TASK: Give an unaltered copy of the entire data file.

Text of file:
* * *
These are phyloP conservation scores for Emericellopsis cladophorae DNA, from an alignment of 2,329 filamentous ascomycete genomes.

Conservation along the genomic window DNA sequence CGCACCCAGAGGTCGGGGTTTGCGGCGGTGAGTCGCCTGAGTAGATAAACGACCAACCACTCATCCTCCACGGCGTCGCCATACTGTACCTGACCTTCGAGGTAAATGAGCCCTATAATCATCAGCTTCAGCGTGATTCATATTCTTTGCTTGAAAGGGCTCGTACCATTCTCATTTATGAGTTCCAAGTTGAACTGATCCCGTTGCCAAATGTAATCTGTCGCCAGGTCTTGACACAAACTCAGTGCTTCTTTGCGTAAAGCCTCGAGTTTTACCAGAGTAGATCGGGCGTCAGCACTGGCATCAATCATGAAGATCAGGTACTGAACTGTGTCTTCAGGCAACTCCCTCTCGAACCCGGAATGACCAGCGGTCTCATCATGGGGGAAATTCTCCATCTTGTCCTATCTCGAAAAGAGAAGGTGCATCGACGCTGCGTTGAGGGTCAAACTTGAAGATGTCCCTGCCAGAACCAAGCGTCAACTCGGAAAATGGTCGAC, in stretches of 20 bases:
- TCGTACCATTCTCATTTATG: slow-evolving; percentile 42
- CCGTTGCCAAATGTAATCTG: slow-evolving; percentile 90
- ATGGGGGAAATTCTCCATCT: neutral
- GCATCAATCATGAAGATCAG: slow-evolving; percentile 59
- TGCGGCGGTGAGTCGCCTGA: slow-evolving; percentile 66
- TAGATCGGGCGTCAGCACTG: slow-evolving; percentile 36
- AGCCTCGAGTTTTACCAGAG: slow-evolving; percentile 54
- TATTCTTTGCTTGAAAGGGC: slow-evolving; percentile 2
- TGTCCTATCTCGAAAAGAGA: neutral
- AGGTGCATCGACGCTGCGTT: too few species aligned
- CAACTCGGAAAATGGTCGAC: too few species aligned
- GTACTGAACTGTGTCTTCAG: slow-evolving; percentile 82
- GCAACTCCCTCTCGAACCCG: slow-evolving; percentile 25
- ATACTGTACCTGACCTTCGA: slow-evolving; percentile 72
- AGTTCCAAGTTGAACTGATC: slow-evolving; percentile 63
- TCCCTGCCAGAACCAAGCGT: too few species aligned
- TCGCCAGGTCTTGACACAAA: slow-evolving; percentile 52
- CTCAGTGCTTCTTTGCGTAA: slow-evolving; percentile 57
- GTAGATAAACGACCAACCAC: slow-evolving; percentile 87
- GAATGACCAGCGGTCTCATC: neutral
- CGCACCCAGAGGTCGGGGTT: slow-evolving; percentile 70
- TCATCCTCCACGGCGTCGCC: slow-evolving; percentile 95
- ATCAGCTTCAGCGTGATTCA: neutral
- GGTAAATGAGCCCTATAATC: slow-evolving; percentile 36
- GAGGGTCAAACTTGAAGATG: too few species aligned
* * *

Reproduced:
These are phyloP conservation scores for Emericellopsis cladophorae DNA, from an alignment of 2,329 filamentous ascomycete genomes.

Conservation along the genomic window DNA sequence CGCACCCAGAGGTCGGGGTTTGCGGCGGTGAGTCGCCTGAGTAGATAAACGACCAACCACTCATCCTCCACGGCGTCGCCATACTGTACCTGACCTTCGAGGTAAATGAGCCCTATAATCATCAGCTTCAGCGTGATTCATATTCTTTGCTTGAAAGGGCTCGTACCATTCTCATTTATGAGTTCCAAGTTGAACTGATCCCGTTGCCAAATGTAATCTGTCGCCAGGTCTTGACACAAACTCAGTGCTTCTTTGCGTAAAGCCTCGAGTTTTACCAGAGTAGATCGGGCGTCAGCACTGGCATCAATCATGAAGATCAGGTACTGAACTGTGTCTTCAGGCAACTCCCTCTCGAACCCGGAATGACCAGCGGTCTCATCATGGGGGAAATTCTCCATCTTGTCCTATCTCGAAAAGAGAAGGTGCATCGACGCTGCGTTGAGGGTCAAACTTGAAGATGTCCCTGCCAGAACCAAGCGTCAACTCGGAAAATGGTCGAC, in stretches of 20 bases:
- TCGTACCATTCTCATTTATG: slow-evolving; percentile 42
- CCGTTGCCAAATGTAATCTG: slow-evolving; percentile 90
- ATGGGGGAAATTCTCCATCT: neutral
- GCATCAATCATGAAGATCAG: slow-evolving; percentile 59
- TGCGGCGGTGAGTCGCCTGA: slow-evolving; percentile 66
- TAGATCGGGCGTCAGCACTG: slow-evolving; percentile 36
- AGCCTCGAGTTTTACCAGAG: slow-evolving; percentile 54
- TATTCTTTGCTTGAAAGGGC: slow-evolving; percentile 2
- TGTCCTATCTCGAAAAGAGA: neutral
- AGGTGCATCGACGCTGCGTT: too few species aligned
- CAACTCGGAAAATGGTCGAC: too few species aligned
- GTACTGAACTGTGTCTTCAG: slow-evolving; percentile 82
- GCAACTCCCTCTCGAACCCG: slow-evolving; percentile 25
- ATACTGTACCTGACCTTCGA: slow-evolving; percentile 72
- AGTTCCAAGTTGAACTGATC: slow-evolving; percentile 63
- TCCCTGCCAGAACCAAGCGT: too few species aligned
- TCGCCAGGTCTTGACACAAA: slow-evolving; percentile 52
- CTCAGTGCTTCTTTGCGTAA: slow-evolving; percentile 57
- GTAGATAAACGACCAACCAC: slow-evolving; percentile 87
- GAATGACCAGCGGTCTCATC: neutral
- CGCACCCAGAGGTCGGGGTT: slow-evolving; percentile 70
- TCATCCTCCACGGCGTCGCC: slow-evolving; percentile 95
- ATCAGCTTCAGCGTGATTCA: neutral
- GGTAAATGAGCCCTATAATC: slow-evolving; percentile 36
- GAGGGTCAAACTTGAAGATG: too few species aligned